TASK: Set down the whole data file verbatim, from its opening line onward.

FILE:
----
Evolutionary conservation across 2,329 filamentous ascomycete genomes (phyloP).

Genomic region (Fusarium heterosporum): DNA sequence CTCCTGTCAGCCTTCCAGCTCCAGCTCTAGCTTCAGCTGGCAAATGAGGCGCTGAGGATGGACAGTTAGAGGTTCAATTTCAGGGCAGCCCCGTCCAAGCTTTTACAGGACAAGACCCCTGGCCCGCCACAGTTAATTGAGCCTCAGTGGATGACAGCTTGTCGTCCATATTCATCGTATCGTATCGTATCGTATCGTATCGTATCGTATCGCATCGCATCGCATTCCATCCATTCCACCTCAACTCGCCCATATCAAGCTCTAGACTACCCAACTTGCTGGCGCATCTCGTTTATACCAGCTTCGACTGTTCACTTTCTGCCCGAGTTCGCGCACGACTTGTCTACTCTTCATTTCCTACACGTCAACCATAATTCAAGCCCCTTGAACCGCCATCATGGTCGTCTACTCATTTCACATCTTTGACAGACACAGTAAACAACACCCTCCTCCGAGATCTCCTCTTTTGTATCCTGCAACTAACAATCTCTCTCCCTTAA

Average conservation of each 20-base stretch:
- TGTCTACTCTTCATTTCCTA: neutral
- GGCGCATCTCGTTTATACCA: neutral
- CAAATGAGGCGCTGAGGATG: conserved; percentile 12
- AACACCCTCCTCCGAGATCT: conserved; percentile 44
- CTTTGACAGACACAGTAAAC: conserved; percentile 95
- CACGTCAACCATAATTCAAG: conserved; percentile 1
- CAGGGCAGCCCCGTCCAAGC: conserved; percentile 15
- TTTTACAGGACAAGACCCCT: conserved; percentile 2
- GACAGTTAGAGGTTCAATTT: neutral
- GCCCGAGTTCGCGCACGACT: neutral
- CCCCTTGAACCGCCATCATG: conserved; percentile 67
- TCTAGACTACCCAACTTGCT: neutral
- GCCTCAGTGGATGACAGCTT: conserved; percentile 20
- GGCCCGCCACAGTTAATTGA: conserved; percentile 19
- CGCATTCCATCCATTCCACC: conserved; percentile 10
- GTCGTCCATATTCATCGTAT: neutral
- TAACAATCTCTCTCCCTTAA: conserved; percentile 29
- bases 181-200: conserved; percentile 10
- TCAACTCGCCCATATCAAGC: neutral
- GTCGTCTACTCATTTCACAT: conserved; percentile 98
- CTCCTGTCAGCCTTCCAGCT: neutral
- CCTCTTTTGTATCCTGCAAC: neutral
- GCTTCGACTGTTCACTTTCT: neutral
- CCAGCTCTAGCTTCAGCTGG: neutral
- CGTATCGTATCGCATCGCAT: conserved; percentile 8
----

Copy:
Evolutionary conservation across 2,329 filamentous ascomycete genomes (phyloP).

Genomic region (Fusarium heterosporum): DNA sequence CTCCTGTCAGCCTTCCAGCTCCAGCTCTAGCTTCAGCTGGCAAATGAGGCGCTGAGGATGGACAGTTAGAGGTTCAATTTCAGGGCAGCCCCGTCCAAGCTTTTACAGGACAAGACCCCTGGCCCGCCACAGTTAATTGAGCCTCAGTGGATGACAGCTTGTCGTCCATATTCATCGTATCGTATCGTATCGTATCGTATCGTATCGTATCGCATCGCATCGCATTCCATCCATTCCACCTCAACTCGCCCATATCAAGCTCTAGACTACCCAACTTGCTGGCGCATCTCGTTTATACCAGCTTCGACTGTTCACTTTCTGCCCGAGTTCGCGCACGACTTGTCTACTCTTCATTTCCTACACGTCAACCATAATTCAAGCCCCTTGAACCGCCATCATGGTCGTCTACTCATTTCACATCTTTGACAGACACAGTAAACAACACCCTCCTCCGAGATCTCCTCTTTTGTATCCTGCAACTAACAATCTCTCTCCCTTAA

Average conservation of each 20-base stretch:
- TGTCTACTCTTCATTTCCTA: neutral
- GGCGCATCTCGTTTATACCA: neutral
- CAAATGAGGCGCTGAGGATG: conserved; percentile 12
- AACACCCTCCTCCGAGATCT: conserved; percentile 44
- CTTTGACAGACACAGTAAAC: conserved; percentile 95
- CACGTCAACCATAATTCAAG: conserved; percentile 1
- CAGGGCAGCCCCGTCCAAGC: conserved; percentile 15
- TTTTACAGGACAAGACCCCT: conserved; percentile 2
- GACAGTTAGAGGTTCAATTT: neutral
- GCCCGAGTTCGCGCACGACT: neutral
- CCCCTTGAACCGCCATCATG: conserved; percentile 67
- TCTAGACTACCCAACTTGCT: neutral
- GCCTCAGTGGATGACAGCTT: conserved; percentile 20
- GGCCCGCCACAGTTAATTGA: conserved; percentile 19
- CGCATTCCATCCATTCCACC: conserved; percentile 10
- GTCGTCCATATTCATCGTAT: neutral
- TAACAATCTCTCTCCCTTAA: conserved; percentile 29
- bases 181-200: conserved; percentile 10
- TCAACTCGCCCATATCAAGC: neutral
- GTCGTCTACTCATTTCACAT: conserved; percentile 98
- CTCCTGTCAGCCTTCCAGCT: neutral
- CCTCTTTTGTATCCTGCAAC: neutral
- GCTTCGACTGTTCACTTTCT: neutral
- CCAGCTCTAGCTTCAGCTGG: neutral
- CGTATCGTATCGCATCGCAT: conserved; percentile 8